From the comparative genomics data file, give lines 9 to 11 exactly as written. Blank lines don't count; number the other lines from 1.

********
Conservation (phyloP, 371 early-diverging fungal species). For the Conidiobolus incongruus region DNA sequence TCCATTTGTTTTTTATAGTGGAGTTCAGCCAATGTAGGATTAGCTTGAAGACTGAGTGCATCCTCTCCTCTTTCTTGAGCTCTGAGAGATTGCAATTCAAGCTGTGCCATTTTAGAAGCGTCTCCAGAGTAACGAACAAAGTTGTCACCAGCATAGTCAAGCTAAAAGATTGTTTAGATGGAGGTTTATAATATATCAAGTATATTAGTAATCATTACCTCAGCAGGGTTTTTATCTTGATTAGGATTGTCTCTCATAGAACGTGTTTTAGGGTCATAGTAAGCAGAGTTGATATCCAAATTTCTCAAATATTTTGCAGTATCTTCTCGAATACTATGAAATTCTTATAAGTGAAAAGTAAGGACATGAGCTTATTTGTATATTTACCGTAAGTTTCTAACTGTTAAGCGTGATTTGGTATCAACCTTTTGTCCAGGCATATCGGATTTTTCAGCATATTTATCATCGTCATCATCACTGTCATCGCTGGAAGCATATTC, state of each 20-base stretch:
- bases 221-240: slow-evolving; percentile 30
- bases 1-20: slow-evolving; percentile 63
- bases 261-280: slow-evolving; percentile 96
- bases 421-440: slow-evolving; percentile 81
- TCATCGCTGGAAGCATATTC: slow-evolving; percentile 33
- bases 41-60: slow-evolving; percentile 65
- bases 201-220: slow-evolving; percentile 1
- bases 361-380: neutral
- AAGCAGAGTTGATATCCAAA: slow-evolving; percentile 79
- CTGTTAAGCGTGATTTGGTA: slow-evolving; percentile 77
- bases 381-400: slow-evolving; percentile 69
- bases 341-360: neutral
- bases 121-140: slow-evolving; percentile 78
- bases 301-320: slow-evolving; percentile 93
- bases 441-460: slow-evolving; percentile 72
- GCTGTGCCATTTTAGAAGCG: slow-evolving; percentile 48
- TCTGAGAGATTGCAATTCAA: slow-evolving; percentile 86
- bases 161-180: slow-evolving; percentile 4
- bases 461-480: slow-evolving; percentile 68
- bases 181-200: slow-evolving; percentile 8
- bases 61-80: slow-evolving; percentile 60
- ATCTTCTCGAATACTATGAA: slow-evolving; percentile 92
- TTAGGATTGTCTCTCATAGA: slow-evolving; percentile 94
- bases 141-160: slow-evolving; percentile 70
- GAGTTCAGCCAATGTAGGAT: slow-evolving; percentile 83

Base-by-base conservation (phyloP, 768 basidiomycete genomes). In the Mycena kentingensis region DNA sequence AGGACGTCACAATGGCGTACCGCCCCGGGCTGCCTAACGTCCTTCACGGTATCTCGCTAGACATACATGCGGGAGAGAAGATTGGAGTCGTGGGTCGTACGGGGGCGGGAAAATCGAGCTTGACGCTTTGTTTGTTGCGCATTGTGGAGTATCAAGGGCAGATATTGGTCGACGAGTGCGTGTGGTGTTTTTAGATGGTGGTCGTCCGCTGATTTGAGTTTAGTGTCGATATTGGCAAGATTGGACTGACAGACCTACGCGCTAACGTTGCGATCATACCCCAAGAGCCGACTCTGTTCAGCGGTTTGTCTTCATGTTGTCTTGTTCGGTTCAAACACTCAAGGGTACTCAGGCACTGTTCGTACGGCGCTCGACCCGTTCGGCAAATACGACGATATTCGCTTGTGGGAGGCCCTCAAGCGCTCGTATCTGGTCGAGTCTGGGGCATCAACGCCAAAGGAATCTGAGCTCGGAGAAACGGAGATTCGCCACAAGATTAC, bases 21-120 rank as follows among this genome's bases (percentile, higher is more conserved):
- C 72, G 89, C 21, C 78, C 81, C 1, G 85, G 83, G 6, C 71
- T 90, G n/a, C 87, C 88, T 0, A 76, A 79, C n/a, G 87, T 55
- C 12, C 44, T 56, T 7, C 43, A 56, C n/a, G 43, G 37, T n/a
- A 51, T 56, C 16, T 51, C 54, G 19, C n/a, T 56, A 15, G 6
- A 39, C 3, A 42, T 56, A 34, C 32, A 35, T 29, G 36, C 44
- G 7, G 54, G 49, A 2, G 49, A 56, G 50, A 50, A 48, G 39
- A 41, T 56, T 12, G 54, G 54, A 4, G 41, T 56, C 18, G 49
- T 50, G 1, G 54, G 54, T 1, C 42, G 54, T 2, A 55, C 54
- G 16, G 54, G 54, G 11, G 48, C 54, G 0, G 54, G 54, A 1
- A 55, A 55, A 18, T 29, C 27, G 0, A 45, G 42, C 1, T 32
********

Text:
- bases 361-380: neutral
- AAGCAGAGTTGATATCCAAA: slow-evolving; percentile 79
- CTGTTAAGCGTGATTTGGTA: slow-evolving; percentile 77